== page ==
"This is the first time that a vaccine has been developed that trains the immune system to distinguish and kill cancer cells based on their different sugar structures on proteins such as MUC1," Dr. Gendler says. "We are especially excited about the fact that MUC1 was recently recognized by the National Cancer Institute as one of the three most important tumor proteins for vaccine development."

"This vaccine elicits a very strong immune response," says study co-senior author Geert-Jan Boons, Ph.D., Franklin Professor of Chemistry and a researcher in the UGA Cancer Center and its Complex Carbohydrate Research Center in Athens.

Dr. Gendler says MUC1 is found on more than 70 percent of all cancers that kill. Many cancers, such as breast, pancreatic, ovarian and multiple myeloma, express MUC1 with the shorter carbohydrate on more than 90 percent of cases.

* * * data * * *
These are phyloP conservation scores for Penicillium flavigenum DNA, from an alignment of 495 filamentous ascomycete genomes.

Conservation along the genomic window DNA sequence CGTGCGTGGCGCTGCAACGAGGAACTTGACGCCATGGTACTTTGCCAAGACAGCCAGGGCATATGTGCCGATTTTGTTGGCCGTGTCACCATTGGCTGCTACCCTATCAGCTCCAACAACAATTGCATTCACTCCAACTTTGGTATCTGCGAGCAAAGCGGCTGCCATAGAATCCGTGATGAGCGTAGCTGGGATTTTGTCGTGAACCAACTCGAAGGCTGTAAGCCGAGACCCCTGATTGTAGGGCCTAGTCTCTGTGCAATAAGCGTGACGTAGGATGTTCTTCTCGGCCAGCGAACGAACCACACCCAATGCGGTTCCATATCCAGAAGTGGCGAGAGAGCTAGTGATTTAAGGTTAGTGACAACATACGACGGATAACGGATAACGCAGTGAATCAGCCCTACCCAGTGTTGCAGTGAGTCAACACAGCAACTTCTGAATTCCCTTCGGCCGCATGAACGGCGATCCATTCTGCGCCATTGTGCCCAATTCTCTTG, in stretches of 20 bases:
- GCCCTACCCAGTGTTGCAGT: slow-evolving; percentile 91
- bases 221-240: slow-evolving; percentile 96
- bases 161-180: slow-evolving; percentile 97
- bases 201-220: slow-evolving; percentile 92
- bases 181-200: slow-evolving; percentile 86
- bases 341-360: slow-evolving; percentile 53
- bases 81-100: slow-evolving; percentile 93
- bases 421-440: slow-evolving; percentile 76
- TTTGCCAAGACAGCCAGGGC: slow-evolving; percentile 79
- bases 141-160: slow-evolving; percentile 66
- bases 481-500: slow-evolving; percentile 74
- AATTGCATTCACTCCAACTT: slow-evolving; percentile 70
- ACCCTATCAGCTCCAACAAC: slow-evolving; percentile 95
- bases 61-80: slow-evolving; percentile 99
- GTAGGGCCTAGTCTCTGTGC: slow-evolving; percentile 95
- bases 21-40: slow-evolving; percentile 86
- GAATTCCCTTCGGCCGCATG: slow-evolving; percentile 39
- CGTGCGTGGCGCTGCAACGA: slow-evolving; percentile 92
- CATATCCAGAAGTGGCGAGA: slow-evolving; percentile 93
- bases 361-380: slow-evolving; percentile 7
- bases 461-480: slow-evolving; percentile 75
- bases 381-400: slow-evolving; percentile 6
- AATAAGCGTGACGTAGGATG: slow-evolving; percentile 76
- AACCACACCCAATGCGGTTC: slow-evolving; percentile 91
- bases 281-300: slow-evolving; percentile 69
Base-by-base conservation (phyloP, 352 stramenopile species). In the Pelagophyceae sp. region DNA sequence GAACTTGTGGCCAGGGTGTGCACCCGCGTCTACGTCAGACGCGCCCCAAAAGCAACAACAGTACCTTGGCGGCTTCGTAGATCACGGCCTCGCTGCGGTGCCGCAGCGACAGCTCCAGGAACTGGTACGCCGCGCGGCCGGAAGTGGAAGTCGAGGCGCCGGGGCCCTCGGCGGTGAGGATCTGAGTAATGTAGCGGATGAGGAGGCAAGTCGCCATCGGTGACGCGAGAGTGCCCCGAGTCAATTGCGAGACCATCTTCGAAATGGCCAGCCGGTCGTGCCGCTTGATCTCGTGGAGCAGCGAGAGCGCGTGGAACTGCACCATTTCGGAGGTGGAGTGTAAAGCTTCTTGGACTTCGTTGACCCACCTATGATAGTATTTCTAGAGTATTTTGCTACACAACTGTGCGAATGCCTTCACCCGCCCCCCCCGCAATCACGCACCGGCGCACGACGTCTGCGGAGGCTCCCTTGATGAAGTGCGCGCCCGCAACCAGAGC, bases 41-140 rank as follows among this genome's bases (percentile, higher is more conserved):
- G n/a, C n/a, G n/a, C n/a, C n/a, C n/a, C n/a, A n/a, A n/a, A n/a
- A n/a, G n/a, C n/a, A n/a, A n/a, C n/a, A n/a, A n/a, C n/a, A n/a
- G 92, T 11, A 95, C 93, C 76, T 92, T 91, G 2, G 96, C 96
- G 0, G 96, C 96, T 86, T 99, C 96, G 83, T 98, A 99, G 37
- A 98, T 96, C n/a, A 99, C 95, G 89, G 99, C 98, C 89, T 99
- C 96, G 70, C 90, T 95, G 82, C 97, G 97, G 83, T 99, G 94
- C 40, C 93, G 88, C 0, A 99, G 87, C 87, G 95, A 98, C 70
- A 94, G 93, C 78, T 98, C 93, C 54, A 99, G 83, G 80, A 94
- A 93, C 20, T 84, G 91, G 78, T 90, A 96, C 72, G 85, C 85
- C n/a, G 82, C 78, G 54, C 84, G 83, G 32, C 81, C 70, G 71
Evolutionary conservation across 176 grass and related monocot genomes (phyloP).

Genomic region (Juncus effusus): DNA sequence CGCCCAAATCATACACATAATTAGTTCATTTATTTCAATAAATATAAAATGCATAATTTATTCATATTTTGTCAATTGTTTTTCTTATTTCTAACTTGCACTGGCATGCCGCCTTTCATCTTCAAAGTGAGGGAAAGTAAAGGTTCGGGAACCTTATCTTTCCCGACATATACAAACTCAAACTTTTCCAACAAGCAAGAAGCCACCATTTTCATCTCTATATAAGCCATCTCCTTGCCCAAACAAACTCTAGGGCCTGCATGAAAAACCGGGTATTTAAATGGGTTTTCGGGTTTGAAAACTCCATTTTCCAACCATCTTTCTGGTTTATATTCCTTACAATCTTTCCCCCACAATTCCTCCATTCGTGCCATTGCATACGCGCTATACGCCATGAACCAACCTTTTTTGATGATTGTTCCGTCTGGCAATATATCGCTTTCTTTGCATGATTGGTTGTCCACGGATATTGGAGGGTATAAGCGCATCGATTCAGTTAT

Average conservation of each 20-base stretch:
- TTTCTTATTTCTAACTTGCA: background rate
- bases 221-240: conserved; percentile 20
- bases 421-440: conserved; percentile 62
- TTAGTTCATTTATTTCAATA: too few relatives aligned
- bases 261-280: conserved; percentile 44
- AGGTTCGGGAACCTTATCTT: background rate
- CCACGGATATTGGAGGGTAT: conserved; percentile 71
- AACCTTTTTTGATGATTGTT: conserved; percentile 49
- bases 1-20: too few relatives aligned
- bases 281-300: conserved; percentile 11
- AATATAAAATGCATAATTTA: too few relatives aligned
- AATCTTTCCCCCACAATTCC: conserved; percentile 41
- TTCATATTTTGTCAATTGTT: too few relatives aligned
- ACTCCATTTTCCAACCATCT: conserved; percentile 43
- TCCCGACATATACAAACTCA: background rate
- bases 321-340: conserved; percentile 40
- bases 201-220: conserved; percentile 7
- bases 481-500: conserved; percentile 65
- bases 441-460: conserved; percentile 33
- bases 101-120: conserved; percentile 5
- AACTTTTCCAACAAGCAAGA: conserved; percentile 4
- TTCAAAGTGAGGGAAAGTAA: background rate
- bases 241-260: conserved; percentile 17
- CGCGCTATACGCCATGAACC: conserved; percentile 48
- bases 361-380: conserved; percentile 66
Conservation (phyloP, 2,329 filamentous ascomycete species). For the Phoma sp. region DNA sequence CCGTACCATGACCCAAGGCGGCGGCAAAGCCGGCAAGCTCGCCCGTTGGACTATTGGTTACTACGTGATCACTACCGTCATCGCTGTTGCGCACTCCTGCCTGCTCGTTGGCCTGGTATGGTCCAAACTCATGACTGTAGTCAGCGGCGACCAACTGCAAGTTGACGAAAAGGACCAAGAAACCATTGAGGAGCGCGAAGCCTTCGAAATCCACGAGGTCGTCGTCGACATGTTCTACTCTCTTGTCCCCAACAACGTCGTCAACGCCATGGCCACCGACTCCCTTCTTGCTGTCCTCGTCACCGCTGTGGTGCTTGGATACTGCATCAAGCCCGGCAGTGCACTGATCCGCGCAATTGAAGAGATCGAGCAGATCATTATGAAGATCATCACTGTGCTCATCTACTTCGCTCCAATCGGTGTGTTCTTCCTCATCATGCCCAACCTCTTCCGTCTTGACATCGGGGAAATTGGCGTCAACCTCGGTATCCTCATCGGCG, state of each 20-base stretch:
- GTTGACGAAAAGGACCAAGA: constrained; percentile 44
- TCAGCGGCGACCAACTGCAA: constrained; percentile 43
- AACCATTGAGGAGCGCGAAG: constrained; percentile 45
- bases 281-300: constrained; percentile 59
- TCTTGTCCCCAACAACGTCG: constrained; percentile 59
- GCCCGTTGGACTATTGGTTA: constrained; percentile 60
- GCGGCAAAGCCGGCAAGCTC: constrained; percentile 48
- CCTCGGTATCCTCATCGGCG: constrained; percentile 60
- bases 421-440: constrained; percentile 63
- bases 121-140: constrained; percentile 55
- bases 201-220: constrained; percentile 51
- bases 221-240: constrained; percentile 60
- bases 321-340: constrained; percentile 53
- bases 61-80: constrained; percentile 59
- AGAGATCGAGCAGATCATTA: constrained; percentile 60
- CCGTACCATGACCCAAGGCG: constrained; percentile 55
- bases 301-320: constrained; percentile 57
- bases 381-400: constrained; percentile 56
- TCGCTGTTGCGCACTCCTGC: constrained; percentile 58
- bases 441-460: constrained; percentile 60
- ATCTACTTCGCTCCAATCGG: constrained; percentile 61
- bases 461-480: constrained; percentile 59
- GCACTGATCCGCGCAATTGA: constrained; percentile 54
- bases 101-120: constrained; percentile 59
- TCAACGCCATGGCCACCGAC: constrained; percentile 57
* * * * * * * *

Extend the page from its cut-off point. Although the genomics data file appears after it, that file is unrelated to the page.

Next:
She explains that when cancer occurs, the architecture of the cell changes and MUC1 is produced at high levels, promoting tumor formation. A vaccine directed against MUC1 has tremendous potential to prevent recurrence or as a prophylactic in patients at high risk for particular cancers, Dr. Gendler says. A vaccine also can be used together with standard therapy such as chemotherapy in cancers that cannot be cured by surgery, such as pancreatic cancer.

For the immune system to recognize MUC1 on the tumor cells, it required a special vaccine that had three parts. One part tricks the body into thinking that the cancer cell is a bacterial infection, one part stimulates an antibody response, and one part stimulates a lymphocyte response. If any of the three components were omitted, the vaccine did not work as well.

Dr. Boons notes that MUC1 is also overexpressed in 90 percent of the subset of patients who are not responsive to hormonal therapy, such as tamoxifen or aromatase inhibitors, or the drug Herceptin. These so-called triple-negative tumors are extremely aggressive and difficult to treat, Dr. Boons says, and a new treatment option is urgently needed.